Wilson lumps critical thinking and problem-solving (works fine) into the same chapter but develops both concepts well. This chapter is great and would certainly complement ‘How to Write Critical Thinking Activities’ (ELT T2W) if this comes up in your writing remit a lot.
Key takeaway: Wilson mentions how much critical thinking tasks have become embedded in global exams these days (with examples)
Dubious bit: Wilson states that Bloom’s taxonomy has stood the test of time. Has it?
Chapter I’d like to see to accompany this: What critical thinking means in different international contexts.
Communication and Collaboration in ELT Classes (C Lorimer)
If there were an ELTon for the most amount of buzzwords used in one chapter then this would be a finalist…
This is a great read as it deals well with, in my view, two of the more interpretative terms in the 21st Century Skills framework. Lorimer chose to explain how communication and collaboration can be encouraged in ELT classes by sharing a case study from an EAP course undertaken in the author’s context. The chapter is (for me) a good snapshot of how 21st CS actually play out in practice, especially in educational settings I’ve worked in recently such as the British Council. Am I saying that the approaches are valid? This chapter is open to critique but it is written with honesty from a teacher’s perspective (a highly-skilled one it sounds like, apart from the loose take on ‘student-centred’ at one point).
Chapter I’d like to see to accompany this: Tips for developing oracy
Global Citizenship in ELT Classes (J Shoenmann)
This chapter is basically three lesson plans from three different teachers. Lesson procedures are provided, and the lesson is summarized in relation to how it addresses the topic of global citizenship and then the 4Cs. It’s alright. I like the lessons for sure, and it’s great to gain a real insight from practicing teachers. It’s just… this chapter misses a marketing trick for the publisher. These are the type of resources that could accompany the book as an add-on, something which (given the practical focus) they could have provided readers (or continue to provide as a subscription for example). As the lessons stand, they are interesting but need adapting – printable resources would have been better.
Chapter I’d like to see to accompany this: Developing International mindedness
21st Century Skills and ELT Methodology (N Meldrum)
This chapter provides lots of examples of how 21st Century Skills are already integrated in many ELT resources. It shares actual examples of coursebook (activity book, etc) pages and shows how activities often inherently include the 4Cs, then suggesting how we might go beyond that and enhance such skills development.
Some practical examples in the latter part of the chapter are worthwhile (e.g. mention of teacher talk and questioning techniques). It also includes lots of examples of coursebooks providing opportunities for 21st Century Skills development, but less overall on the process itself of developing those skills (snippets of that only). I feel like the author’s mistake was using student-facing resources to drive home the point, which usually tell only a small part of the story. This chapter was still pretty interesting though, especially from a writer’s perspective.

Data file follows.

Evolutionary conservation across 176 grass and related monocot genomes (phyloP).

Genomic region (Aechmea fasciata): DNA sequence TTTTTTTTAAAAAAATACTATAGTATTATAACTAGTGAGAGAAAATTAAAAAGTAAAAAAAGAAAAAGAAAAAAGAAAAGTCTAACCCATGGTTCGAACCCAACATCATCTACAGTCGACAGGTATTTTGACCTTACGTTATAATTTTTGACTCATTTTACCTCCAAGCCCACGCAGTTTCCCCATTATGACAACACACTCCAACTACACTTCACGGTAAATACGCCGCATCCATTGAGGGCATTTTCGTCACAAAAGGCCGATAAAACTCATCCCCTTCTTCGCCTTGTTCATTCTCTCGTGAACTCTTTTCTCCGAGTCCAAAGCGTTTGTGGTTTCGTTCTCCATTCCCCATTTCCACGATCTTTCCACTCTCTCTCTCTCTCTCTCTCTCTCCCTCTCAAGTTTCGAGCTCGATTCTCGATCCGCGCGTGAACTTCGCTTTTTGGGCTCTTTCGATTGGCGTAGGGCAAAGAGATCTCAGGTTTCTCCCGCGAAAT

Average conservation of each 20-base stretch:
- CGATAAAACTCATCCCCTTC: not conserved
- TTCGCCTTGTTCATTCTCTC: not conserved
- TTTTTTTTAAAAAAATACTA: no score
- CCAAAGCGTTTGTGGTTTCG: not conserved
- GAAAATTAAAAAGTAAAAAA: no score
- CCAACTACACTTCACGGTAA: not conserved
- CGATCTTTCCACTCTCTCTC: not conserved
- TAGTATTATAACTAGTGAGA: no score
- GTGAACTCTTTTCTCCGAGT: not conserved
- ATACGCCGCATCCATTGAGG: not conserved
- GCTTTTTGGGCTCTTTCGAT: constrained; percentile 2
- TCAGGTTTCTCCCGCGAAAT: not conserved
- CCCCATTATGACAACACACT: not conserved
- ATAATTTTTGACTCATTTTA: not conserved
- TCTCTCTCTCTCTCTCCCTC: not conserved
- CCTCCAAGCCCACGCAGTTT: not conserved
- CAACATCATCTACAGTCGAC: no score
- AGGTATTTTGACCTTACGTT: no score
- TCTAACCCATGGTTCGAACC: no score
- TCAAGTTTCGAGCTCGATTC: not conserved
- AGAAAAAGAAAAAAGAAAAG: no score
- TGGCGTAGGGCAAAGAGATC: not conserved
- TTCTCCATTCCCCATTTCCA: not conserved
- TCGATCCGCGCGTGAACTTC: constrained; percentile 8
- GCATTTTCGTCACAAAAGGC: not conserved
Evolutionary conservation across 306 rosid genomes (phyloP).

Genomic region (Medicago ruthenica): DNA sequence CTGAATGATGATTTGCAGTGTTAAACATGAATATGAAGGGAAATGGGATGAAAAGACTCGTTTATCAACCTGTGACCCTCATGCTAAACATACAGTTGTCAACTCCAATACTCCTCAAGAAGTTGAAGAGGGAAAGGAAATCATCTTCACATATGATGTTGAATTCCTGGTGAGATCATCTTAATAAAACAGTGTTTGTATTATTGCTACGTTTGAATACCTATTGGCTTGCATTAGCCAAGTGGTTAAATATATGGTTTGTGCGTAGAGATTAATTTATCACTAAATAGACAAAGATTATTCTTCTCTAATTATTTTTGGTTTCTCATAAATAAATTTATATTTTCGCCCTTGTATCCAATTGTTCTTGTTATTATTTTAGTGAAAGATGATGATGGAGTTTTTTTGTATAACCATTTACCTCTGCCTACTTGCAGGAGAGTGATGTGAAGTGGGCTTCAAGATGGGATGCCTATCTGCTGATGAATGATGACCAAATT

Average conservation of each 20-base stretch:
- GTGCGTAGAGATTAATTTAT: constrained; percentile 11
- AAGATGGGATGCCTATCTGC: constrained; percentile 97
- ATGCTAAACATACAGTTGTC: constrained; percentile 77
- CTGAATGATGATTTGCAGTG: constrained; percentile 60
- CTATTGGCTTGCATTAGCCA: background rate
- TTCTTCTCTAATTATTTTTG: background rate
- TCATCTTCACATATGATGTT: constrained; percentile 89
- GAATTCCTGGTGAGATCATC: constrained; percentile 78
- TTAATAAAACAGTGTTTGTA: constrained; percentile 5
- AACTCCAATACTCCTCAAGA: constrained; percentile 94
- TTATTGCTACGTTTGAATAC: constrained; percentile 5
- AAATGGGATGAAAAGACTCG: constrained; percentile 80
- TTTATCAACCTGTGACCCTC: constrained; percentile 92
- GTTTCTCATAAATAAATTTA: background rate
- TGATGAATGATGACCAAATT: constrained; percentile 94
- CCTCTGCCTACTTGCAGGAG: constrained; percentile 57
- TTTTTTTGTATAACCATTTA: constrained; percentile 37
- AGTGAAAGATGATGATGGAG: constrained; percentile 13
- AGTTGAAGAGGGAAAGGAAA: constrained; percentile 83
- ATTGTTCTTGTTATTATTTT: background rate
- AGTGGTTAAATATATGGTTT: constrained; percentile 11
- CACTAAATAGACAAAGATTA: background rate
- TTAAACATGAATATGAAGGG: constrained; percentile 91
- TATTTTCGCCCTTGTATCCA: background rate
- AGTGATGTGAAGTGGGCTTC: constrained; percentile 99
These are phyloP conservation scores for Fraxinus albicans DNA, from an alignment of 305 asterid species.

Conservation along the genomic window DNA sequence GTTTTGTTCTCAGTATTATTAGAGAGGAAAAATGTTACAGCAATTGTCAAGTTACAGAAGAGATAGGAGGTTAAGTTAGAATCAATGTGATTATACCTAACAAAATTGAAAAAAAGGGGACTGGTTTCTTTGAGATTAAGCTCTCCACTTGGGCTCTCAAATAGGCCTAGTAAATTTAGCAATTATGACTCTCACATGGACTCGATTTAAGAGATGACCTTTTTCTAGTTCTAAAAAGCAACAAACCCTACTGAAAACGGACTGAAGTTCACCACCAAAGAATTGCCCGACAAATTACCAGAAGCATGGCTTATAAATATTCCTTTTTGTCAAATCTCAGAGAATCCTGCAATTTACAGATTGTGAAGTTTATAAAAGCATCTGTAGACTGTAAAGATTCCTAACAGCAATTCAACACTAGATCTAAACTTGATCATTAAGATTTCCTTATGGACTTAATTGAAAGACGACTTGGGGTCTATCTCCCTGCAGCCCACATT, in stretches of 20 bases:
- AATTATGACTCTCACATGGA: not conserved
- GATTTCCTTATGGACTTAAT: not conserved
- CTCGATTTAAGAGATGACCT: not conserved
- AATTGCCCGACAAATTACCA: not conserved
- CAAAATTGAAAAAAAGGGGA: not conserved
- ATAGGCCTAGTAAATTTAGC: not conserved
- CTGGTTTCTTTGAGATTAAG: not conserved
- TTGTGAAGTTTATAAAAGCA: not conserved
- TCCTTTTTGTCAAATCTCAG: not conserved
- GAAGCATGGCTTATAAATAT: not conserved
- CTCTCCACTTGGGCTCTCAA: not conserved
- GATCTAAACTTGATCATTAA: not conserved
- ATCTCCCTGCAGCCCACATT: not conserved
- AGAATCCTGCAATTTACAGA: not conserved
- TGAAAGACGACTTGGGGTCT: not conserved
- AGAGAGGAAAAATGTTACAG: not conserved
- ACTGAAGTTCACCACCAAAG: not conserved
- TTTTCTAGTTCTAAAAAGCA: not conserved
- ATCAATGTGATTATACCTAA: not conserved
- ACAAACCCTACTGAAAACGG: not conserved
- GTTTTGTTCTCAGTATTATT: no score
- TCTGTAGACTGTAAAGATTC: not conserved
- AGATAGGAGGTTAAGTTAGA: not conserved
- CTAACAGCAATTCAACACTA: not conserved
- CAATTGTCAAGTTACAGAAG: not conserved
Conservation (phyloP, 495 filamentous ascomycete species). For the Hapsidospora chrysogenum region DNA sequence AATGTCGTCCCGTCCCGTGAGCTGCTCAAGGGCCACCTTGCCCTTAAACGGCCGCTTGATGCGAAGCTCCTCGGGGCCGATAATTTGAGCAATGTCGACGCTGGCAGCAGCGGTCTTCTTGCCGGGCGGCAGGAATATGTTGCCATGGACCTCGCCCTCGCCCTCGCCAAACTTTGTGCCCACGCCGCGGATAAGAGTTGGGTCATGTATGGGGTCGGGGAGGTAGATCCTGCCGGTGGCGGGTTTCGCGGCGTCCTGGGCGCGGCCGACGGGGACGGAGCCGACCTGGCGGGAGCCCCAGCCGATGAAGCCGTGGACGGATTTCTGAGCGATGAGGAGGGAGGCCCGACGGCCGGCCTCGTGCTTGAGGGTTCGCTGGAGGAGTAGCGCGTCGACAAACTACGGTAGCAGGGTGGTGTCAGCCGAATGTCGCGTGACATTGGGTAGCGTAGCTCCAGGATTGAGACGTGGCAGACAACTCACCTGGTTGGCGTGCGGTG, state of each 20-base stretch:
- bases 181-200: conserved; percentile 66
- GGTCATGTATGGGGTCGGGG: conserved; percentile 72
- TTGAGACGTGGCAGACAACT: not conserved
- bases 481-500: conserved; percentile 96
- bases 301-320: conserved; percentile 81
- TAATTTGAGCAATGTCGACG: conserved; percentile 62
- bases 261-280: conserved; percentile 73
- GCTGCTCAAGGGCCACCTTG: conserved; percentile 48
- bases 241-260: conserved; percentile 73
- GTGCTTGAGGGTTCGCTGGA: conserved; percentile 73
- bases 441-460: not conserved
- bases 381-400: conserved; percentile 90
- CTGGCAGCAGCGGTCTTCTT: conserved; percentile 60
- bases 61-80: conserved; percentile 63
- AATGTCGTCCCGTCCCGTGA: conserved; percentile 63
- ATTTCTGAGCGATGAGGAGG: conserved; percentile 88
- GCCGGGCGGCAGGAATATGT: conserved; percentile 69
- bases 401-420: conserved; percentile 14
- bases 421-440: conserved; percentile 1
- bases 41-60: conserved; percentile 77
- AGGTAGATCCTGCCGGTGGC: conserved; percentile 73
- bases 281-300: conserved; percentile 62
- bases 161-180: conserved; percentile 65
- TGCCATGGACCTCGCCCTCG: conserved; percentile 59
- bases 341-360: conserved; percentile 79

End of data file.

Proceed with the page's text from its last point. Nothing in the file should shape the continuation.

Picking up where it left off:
Chapter I’d like to see to accompany this: Developing the 4Cs – stages and strategies
The last two chapters
Editor Chris Graham provides a bit more depth to discussion in the book. He explores some of the challenges of implementing these skills, and discusses possible future trends that might impact on the need 21st Century Skills development. The chapter on challenges provides some good insight and a few suggestions for exploring such challenges in your own practice. I’d say this is one of the best chapters to be honest, alongside the Wilson one.
This is a practical resource offering plenty of suggestions for integrating 21st Century Skills in the classroom. It’s great to read such varied perspectives on this topic, and to get an insight into how other practitioners are dealing with challenges in this area.
With the focus on practicality, some chapters only scratch the surface regarding skills development. There’s a feeling from multiple chapters in this volume that teaching 21st Century Skills is often simply about providing opportunities or conditions for skills practice rather than development. There is also a tendency to focus on the 4Cs, and very few writers address the challenges involved in integrating 21st Century Skills into an ELT curriculum. Reserving that for one chapter means it’s lost within the context of different skills development.
Judging the book solely on its practical purpose, I’d say there’s lots of value there. I would have liked the resource to be more comprehensive, more critical, and more responsive given how ELT provision in various contexts is changing, but that’s beyond the scope.
ELT Planning rating: 4.25/5